Global and Internal Diffusive Dynamics of Proteins in Solution Studied by Neutron Spectroscopy

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Dokumentart: PhDThesis
Date: 2016-07-12
Language: English
Faculty: 7 Mathematisch-Naturwissenschaftliche Fakultät
7 Mathematisch-Naturwissenschaftliche Fakultät
Department: Physik
Advisor: Schreiber, Frank (Prof. Dr.)
Day of Oral Examination: 2016-07-05
DDC Classifikation: 500 - Natural sciences and mathematics
530 - Physics
540 - Chemistry and allied sciences
Keywords: Proteine , Aggregation , Diffusion , Kolloid , Denaturieren
Other Keywords: Neutronenstreuung
Protein dynamics
Neutron scattering
patchy particles
multivalent ion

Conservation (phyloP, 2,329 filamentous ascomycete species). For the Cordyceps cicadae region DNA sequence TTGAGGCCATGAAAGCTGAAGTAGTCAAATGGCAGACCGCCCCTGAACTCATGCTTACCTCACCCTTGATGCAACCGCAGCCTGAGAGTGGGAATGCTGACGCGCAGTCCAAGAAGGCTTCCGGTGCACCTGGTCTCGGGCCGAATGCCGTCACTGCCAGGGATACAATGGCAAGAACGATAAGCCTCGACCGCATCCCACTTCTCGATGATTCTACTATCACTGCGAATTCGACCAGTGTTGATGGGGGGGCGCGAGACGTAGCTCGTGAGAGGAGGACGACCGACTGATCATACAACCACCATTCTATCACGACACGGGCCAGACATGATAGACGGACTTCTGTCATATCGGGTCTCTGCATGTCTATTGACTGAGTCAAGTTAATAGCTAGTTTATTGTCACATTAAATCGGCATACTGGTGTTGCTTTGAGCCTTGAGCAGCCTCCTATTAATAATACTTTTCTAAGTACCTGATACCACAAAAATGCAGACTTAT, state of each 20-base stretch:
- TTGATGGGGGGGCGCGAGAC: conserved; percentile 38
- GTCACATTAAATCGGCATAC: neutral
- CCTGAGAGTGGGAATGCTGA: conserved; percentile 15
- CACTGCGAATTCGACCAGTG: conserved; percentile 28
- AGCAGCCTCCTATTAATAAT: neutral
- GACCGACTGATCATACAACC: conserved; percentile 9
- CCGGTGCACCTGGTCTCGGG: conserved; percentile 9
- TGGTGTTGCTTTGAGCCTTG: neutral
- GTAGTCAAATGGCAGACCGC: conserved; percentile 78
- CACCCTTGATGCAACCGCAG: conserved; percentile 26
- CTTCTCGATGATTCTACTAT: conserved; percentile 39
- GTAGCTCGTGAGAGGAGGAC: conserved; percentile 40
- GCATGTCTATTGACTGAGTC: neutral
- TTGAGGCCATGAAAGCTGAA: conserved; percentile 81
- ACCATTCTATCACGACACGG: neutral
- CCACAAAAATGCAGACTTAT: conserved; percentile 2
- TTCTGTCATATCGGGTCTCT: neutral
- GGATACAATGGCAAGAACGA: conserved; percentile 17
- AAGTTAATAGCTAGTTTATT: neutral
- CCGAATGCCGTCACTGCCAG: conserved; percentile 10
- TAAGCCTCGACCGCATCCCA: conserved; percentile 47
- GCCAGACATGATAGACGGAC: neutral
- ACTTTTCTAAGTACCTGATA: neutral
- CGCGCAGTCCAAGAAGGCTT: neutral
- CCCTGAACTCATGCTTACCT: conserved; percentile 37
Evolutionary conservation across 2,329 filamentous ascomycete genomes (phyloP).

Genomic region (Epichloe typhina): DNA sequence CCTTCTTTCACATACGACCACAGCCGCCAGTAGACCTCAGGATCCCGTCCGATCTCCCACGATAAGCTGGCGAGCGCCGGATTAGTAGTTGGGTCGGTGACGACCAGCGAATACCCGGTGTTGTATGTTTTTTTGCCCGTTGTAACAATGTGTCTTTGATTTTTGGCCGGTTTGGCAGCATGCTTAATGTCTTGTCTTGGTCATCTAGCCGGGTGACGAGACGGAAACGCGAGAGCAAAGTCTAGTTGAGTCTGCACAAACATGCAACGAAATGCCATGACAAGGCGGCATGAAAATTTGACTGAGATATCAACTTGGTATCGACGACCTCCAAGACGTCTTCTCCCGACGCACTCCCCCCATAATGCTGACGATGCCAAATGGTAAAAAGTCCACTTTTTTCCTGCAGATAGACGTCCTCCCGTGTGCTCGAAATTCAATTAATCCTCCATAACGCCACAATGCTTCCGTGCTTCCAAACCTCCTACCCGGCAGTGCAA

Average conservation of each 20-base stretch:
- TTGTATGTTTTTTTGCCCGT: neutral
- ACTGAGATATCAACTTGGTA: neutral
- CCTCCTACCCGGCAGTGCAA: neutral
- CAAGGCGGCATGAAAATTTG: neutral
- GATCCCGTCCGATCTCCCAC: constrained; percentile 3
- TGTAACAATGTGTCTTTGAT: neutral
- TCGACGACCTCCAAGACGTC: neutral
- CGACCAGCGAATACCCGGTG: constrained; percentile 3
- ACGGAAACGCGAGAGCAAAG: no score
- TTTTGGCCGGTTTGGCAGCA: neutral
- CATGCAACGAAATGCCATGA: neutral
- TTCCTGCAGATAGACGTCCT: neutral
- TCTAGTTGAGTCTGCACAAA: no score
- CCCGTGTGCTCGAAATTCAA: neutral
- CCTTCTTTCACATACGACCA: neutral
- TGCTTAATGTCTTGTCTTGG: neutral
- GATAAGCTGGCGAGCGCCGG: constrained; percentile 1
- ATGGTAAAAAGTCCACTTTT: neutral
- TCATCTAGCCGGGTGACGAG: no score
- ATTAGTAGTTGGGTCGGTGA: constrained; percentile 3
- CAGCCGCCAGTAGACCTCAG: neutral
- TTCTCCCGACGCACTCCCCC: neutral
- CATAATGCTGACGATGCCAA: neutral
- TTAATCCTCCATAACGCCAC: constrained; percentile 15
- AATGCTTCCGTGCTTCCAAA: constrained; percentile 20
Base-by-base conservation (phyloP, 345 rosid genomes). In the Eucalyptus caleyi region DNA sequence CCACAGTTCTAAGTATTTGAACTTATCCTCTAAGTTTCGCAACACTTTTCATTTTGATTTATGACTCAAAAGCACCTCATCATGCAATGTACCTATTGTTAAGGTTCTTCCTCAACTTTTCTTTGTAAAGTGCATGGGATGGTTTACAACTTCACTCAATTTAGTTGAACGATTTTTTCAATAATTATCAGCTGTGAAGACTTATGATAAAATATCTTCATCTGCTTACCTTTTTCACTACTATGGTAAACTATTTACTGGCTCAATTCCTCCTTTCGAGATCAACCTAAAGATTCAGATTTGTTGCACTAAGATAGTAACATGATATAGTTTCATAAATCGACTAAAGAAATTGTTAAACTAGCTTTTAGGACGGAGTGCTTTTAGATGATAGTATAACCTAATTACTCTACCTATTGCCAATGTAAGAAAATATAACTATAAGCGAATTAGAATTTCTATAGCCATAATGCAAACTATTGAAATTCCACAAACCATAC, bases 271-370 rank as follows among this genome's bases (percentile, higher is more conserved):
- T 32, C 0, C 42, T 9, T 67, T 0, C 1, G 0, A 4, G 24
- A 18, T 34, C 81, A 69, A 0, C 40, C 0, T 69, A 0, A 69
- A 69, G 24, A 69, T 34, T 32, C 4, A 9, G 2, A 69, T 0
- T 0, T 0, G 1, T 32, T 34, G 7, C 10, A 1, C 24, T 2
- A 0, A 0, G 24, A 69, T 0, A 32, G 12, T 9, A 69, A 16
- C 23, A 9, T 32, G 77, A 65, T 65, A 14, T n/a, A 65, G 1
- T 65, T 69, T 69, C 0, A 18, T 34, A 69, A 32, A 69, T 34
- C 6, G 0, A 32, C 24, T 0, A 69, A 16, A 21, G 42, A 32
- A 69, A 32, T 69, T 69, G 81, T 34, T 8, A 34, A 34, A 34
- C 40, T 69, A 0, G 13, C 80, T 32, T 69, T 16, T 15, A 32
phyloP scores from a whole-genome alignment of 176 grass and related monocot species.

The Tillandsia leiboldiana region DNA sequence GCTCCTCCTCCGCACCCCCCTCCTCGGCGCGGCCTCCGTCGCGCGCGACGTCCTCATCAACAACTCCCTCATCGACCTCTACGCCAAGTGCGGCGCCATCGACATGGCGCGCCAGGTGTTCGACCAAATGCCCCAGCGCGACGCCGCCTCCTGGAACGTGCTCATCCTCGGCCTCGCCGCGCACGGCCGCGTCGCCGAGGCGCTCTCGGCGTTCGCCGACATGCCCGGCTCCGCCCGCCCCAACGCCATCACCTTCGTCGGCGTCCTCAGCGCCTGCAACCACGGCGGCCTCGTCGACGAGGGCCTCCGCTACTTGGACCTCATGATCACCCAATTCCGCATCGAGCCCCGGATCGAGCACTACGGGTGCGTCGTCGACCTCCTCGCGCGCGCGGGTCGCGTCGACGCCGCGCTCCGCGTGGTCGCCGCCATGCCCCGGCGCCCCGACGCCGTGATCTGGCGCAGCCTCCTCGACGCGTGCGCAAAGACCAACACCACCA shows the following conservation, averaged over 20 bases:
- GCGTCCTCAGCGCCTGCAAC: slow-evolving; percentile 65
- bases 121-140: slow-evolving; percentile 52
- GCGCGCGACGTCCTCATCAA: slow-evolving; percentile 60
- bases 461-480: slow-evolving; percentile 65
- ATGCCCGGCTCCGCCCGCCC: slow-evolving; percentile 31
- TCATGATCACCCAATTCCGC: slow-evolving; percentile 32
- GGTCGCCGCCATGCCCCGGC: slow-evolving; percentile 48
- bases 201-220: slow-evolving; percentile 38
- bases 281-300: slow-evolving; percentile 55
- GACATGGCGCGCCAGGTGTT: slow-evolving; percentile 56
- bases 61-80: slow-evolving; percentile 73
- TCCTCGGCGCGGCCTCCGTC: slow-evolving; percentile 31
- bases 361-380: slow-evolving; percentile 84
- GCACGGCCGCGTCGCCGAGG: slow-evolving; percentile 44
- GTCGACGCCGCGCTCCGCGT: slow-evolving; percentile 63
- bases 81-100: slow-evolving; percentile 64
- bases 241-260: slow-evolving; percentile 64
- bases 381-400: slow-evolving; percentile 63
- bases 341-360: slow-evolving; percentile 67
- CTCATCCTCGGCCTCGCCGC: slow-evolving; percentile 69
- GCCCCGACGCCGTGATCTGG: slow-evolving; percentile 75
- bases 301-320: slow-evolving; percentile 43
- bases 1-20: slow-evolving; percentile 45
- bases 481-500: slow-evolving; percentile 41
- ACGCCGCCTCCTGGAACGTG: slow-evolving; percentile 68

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Proteins are macromolecules naturally occurring in living cells and organisms, involved in a great number of processes essential for life, but they can be interesting not only from a biomedical perspective, but also for colloid physics, chemical engineering and nanotechnology, especially in the prospect of the smart production of self-assembling structures. In this thesis, the results of experiments carried out at the Institut Laue-Langevin, Grenoble, France, and at the Spallation Neutron Source at the Oak Ridge National Laboratory, Tennessee, USA, are presented. The picosecond to nanosecond (short-time) self-diffusion and internal dynamics of two model proteins in aqueous (D2O) solution is studied by neutron backscattering as a function of protein concentration, temperature and multivalent salt concentration. First, the concentration dependence of the translational diffusion of the antibody γ-globulin is rationalized in the context of colloid physics, while the protein internal dynamics is observed to slow down with increasing protein volume fraction. Second, temperature effects are studied on both the diffusion and the internal dynamics of the globular protein bovine serum albumin (BSA), below and above the denaturation temperature. A novel model is proposed to describe the dynamics of the protein side-chains, yielding a rather complete and consistent physical picture of the pico- to nanosecond dynamical changes occurring upon protein denaturation. Third, the change of the diffusion of BSA as a function of the concentration of the trivalent salt YCl3 is investigated, and a remarkably universal slowing down of the apparent diffusion coefficient of BSA molecules as a function of the number of cations per protein cs/cp in solution is found. The result is interpreted in terms of the theory of colloidal suspensions of patchy particles as a result of the semi-quantitative binding of Y3+ ions to specific sites on the protein surface leading to the formation of protein clusters with a cluster size distribution easily tunable by cs/cp.

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